Dealing with change can be difficult, in whatever area of our life we face it. In the area of our work change can make us fearful and we can often resist it. The lessons in this short parable have stuck with me ever since I first read it over ten years ago. 

It’s a quick read, but given that studies predict up to 35% of jobs will become redundant due to automation and robotics over the next 20 years, change is inevitable so it’s best to be ahead of the curve…

Malcolm Gladwell

Malcolm Gladwell’s books are all bestsellers, and there’s a good reason for that. He has a rare ability to view things from a different perspective and challenge conventional thinking. In David and Goliath he challenges our perceptions of weakness and encourages us to question our giants – often our giants aren’t what they seem, and our weaknesses can lead us to other strengths. 

A really engaging book, and I’d recommend getting his entire back catalogue from the library and reading those too!

George Monbiot

I’m passionate about the environment, and so is journalist George Monbiot. His book Feral encourages us to re-wild our lives and our landscapes from the sanitised and degraded condition we find them in the 21st century. 

More than just a call to get ourselves back out into nature, Feral is a well-researched and compelling argument about how we need to re-think our approach to conservation.


Matthew Crawford

It’s no secret that I love making things and mending things, and Matthew Crawford’s excellent book is an insight into why this is good for us. As a society we’ve become quite disconnected with how things are made and how to mend things, and this book is an encouragement to develop our skills in this area, exploring how it improves our thinking and versatility in an increasingly technological world.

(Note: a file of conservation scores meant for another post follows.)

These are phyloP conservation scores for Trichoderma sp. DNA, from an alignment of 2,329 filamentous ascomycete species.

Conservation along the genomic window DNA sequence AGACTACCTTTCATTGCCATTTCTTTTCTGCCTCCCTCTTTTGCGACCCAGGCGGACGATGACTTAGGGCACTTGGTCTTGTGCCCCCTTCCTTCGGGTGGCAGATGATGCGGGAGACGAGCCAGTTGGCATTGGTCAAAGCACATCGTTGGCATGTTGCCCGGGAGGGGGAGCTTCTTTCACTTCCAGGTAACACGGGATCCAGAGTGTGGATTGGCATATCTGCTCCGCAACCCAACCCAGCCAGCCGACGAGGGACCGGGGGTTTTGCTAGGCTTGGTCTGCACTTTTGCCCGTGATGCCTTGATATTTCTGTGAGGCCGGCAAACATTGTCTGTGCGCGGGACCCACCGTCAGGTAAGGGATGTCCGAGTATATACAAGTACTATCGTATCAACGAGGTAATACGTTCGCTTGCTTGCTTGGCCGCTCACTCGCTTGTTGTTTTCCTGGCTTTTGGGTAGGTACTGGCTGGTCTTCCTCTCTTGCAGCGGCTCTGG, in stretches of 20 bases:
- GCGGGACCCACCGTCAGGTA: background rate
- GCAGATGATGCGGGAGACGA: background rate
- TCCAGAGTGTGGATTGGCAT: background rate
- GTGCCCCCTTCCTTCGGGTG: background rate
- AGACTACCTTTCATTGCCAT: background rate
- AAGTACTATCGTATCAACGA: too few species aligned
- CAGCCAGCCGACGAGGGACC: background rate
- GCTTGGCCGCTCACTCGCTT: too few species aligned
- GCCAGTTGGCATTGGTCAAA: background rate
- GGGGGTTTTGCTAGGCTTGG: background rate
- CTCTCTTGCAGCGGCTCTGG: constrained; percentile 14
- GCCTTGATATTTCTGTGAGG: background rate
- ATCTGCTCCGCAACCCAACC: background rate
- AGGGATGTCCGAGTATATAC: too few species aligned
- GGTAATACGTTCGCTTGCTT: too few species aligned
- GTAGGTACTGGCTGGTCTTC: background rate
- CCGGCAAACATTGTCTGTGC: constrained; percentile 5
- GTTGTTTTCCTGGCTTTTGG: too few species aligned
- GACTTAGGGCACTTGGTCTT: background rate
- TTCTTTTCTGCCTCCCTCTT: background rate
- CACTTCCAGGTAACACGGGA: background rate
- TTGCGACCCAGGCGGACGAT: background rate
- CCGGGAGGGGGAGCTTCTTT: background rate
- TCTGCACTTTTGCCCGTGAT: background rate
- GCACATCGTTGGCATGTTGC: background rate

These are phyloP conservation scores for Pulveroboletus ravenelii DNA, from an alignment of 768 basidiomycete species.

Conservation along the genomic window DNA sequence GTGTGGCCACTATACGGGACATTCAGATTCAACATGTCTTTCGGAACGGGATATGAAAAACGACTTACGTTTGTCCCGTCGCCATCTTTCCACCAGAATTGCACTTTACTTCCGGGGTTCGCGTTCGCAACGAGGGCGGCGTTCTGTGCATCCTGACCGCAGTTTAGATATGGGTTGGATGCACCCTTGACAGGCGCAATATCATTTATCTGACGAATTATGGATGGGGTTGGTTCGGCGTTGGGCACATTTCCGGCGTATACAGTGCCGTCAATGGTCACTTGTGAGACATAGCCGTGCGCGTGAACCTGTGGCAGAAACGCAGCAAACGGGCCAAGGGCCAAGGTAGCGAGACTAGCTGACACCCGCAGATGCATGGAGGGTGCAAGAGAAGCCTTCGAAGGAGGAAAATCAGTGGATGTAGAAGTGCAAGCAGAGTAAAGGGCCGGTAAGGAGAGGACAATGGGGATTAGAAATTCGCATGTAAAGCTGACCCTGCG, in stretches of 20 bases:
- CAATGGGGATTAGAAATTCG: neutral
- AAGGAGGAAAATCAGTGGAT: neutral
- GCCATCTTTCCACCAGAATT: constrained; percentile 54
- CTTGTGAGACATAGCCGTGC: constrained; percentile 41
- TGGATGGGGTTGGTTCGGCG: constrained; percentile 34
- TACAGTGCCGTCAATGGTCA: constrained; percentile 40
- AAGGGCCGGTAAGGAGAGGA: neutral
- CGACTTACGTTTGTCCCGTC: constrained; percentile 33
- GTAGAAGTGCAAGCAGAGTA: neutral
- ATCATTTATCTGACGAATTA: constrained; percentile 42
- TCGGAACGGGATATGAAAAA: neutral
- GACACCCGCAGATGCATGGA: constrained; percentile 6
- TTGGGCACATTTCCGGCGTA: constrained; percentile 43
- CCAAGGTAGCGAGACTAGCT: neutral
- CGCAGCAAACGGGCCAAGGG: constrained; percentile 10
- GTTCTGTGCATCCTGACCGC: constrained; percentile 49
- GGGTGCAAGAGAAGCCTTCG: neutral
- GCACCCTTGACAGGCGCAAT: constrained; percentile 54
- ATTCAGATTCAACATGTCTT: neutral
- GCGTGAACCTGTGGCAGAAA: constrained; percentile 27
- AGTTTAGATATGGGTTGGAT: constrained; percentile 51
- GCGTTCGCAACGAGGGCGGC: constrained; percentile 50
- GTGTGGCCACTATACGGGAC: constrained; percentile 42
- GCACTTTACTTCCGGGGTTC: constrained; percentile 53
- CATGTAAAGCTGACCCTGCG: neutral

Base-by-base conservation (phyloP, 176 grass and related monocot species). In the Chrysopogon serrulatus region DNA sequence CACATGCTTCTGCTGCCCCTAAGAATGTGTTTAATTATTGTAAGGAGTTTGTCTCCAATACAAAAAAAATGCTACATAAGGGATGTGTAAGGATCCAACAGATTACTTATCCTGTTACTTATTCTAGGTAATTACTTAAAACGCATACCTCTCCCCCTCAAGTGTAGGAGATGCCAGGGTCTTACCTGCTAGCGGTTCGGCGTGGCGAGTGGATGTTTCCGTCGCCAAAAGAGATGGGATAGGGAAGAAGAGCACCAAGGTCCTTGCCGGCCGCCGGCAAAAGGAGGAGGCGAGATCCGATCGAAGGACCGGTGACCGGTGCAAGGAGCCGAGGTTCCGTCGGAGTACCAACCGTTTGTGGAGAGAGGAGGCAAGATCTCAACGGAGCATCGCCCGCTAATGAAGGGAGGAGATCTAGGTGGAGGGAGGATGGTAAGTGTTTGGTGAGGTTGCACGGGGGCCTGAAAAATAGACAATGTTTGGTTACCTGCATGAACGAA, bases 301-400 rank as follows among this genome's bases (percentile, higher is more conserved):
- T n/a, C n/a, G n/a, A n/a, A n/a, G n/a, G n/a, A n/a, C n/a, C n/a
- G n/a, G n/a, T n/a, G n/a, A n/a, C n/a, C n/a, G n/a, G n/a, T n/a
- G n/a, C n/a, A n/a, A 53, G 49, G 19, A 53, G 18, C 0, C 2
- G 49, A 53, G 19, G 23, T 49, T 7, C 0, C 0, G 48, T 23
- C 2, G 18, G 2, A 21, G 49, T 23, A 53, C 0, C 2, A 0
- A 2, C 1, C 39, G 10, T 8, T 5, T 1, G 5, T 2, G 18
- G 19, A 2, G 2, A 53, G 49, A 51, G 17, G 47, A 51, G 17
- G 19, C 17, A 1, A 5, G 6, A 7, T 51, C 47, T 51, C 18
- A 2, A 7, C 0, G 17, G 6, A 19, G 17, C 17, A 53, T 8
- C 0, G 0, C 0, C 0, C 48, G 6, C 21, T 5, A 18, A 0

Christopher McDougall

We all need to be healthier, and rather than join a gym we should all be outside making the most of the natural world around us. Running is such a simple form of exercise, but counter intuitively, cushioned trainers are making us do it all wrong and injuring ourselves! Christopher goes back to basics, exploring bare foot running, and meets some fascinating groups along the way. 

A classic in running related literature, and you may find you shorten your stride length and ditch excess cushioning as a result!

Luke Strickland

At the risk of blowing my own trumpet, Life Space is an excellent book to encourage you to re-connect with those dreams, ambitions and passions that seem to have been left along the wayside while “life” happened. 

It won’t take you all summer to read, and you’ll hopefully be inspired to make room in your life for those things that really matter in the long run. 

Please leave me a nice review as well when you get to the end!


So those are my seven top summer reads, do grab copies from the library, Amazon or wherever, and let me know what you think! What are you reading over the summer? I’d love to know, so leave me a comment below!


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Thanks for taking the time to read Seven Top Summer Reads. If you've enjoyed it please share it with your friends on social media! Why not subscribe to The Potting Shed Podcast on iTunes for the audio version and much more (direct RSS feed is here). Please nominate my podcast for an award during July 2015 - press the big red button here.

I'd love to hear from you, so feel free to comment below or email me at stricklandmusings@gmail.com 

If you want to stay up to date please sign up to my mailing list, and do check out my book Life Space on Amazon.

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My Random Musings